Does this class exists?

Hi All,

I need for my project to visualize in realtime shape of wave when recording (like e.g. in Audacity when recording). I test it with SoundFileView metod setData in loop, but it is too slow and eats a lot of resources. So something simpler would be better. Probably somebody of you does know if such a class exists.
Thank you.

paum

Have you tried using the server scope?

Hi Josh, thanks for quick response.

Maybe I was not so clear as I should. Sorry for that. Scope is something different.

I probably should write that I need something similar very like when recording in e.g Audacity - you can see all the recorded buffer, you can see how it grows in realtime, and ability to select some parts as in SoundFileWiew to process them.

My buffer would have tens of minutes. One hour for example.

My laptop has a horizontal screen resolution of 1366 pixels. Let’s be generous and say maybe you have 1920.

An hour is 60 min x 60 sec/min = 3600 sec. So each horizontal pixel would represent 3600 sec / 1920 pixels = 1.875 sec/pixel x 44100 samp/sec = 82,687.5 samp/pixel.

So any approach based on getting all the sample data into sclang memory and letting SoundFileView figure out what to display will be inefficient by almost 5 orders of magnitude :astonished: . (You didn’t say specifically that this is what you tried, but you did say it’s too slow, so I’m guessing there is some inefficiency involved.)

I’d suggest to calculate a triggered running RMS in the recording synth, and at some interval correlated to the zoom level, SendReply a single value per channel back to the language for display. I’m not at the computer right now but could probably hack up an example later.

Do you really want to show the whole hour on screen at once, or would you prefer more detail with a scrolling display?

hjh

Dear James, thank you for your generous reply.
Yes, I know. I think I can manage. I was just curious, if there is some work already done in this topic. If anybody is interested, here is my current situation, and I think I will go further, it still needs to be optimized.


s.boot;
~b = Buffer.alloc(s, 44100 * 60*60  , 1); // one hour
~l = List.new; // for storing RMS


(
Ndef(\rec, {
    var sig = SoundIn.ar(0);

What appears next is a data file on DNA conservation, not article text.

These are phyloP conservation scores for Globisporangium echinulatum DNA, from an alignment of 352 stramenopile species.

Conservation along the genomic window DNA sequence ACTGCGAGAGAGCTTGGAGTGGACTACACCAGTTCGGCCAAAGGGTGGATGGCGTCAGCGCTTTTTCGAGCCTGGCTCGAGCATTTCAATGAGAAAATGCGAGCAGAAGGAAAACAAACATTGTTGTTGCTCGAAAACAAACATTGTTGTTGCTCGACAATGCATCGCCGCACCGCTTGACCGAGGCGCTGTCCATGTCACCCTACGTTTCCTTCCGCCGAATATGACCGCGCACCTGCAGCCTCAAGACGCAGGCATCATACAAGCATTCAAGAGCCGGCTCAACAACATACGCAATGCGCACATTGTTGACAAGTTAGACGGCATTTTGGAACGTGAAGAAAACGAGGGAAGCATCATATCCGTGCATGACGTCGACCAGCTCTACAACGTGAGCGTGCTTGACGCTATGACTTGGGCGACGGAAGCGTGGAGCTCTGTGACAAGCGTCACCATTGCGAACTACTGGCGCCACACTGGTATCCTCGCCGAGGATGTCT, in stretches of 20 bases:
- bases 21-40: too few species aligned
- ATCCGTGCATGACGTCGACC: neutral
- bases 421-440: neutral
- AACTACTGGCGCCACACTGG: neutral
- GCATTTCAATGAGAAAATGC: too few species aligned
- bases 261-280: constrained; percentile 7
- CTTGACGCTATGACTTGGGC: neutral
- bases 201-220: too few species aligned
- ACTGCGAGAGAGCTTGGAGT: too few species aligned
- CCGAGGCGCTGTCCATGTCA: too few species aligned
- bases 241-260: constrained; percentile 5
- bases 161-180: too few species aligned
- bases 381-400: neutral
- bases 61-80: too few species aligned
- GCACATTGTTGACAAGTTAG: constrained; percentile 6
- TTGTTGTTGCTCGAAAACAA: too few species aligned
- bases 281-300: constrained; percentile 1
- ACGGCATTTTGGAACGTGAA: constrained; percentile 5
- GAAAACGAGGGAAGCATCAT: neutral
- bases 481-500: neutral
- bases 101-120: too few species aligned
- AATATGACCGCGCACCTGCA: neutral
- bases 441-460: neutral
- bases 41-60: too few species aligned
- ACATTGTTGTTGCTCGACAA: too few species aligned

RecordBuf.ar(sig, ~b, loop: 1);
	SendPeakRMS.kr(sig: sig,  replyRate: 5.0,  peakLag: 3,  cmdName: '/reply',  replyID: -1);
}).play
)


OSCdef(\r, { |m| 
~l.add(m[4]); // metered value
~l.add(m[4]* (-1)); // my hack to have signal also in negative part ..
}, '/reply');




( // make a simple SoundFileView
	y = Window.screenBounds.height - 120;
	w = Window.new("soundfile test", Rect(200, y, 740, 100)).alwaysOnTop_(true);
	w.front;
	a = SoundFileView.new(w, Rect(20,10, 700, 80));

	f = SoundFile.new;

	a.soundfile = f;            // set soundfile
	a.refresh;                  // refresh to display the file.
	a.gridOn = false
)

// realtime display of audio signal being recorded
(
	Tdef(\t,
			{
				loop{
					~b.loadToFloatArray(action: {
						arg array;
						b = array;
						{
							a.setData(
								FloatArray.newFrom(~l*10) // scaling
							)
						}.defer;
						});
					0.5.wait;
				}
			}
	).play;
)

Tdef(\t).stop
Ndef(\r).stop;
Ndef(\r).clear;





This pretty much works:

(
var width = Window.screenBounds.width;
var channels = 2;
var wc = width * channels, wc2 = wc * 2;
var shift = (wc2 * 0.9).round(2).asInteger;
var index = 0;

d = FloatArray.newClear(wc2);

v = SoundFileView(nil, Rect(800, 200, 500, 400)).front
.alloc(width * 2, 2)
.gridOn_(false);

OSCdef(\recSummary, { |msg|
	var chan = msg[3..];
	chan = (chan ++ chan.neg).as(FloatArray);
	d.overWrite(chan, index);
	index = index + (channels * 2);
	if(index >= wc2) {
		// shift everything left
		d.overWrite(d[shift..], 0);
		d.overWrite(FloatArray.fill(shift, 0), wc2 - shift);
		index = wc2 - shift;
		defer { v.setData(d, startFrame: 0, channels: channels) };
	} {
		defer { v.set(index div: 2, chan) };
	};
}, '/recSummary', s.addr);

a = {
	var sig = SoundIn.ar(Array.series(channels, 0, 1));
	var trig = Impulse.ar(32);  // speed of updates
	var sampleCount = Phasor.ar(trig, 1, 1, 10e34, 1);
	// using FOS here as an integrator
	// because Integrator's coefficient is control rate only
	var runningSum = FOS.ar(sig.squared, DC.ar(1), DC.ar(0), Delay1.ar(trig) <= 0);
	var rms = (runningSum / sampleCount).sqrt;

	SendReply.ar(trig, '/recSummary', rms);

	// RecordBuf.ar( /* you fill in this part */ );

	sig * 0.1
}.play;

v.onClose = { a.release; OSCdef(\recSummary).free };
)

PS I think you absolutely do not want to ~b.loadToFloatArray an hour’s worth of audio every half second. Really, don’t do this.

EDIT: Replaced the synth, after finding a trick to do the RMS at audio rate. Now it reports a higher (more accurate) level.

hjh

2 Likes

Wow James,

this solution is really great! I have to study it more. Why you did not use just SendPeakRMS and instead there is some magic, I can’t see into yet.

thanks again.

1 Like

No good reason – I just forgot that the unit exists :flushed: you could replace the few lines in the SynthDef with a SendPeakRMS – just be sure to use only the peak or RMS values in the OSCdef, but not both (because that section expects one value per channel).

Tbh I wasn’t sure how good the GUI would look, but it turned out quite well.

hjh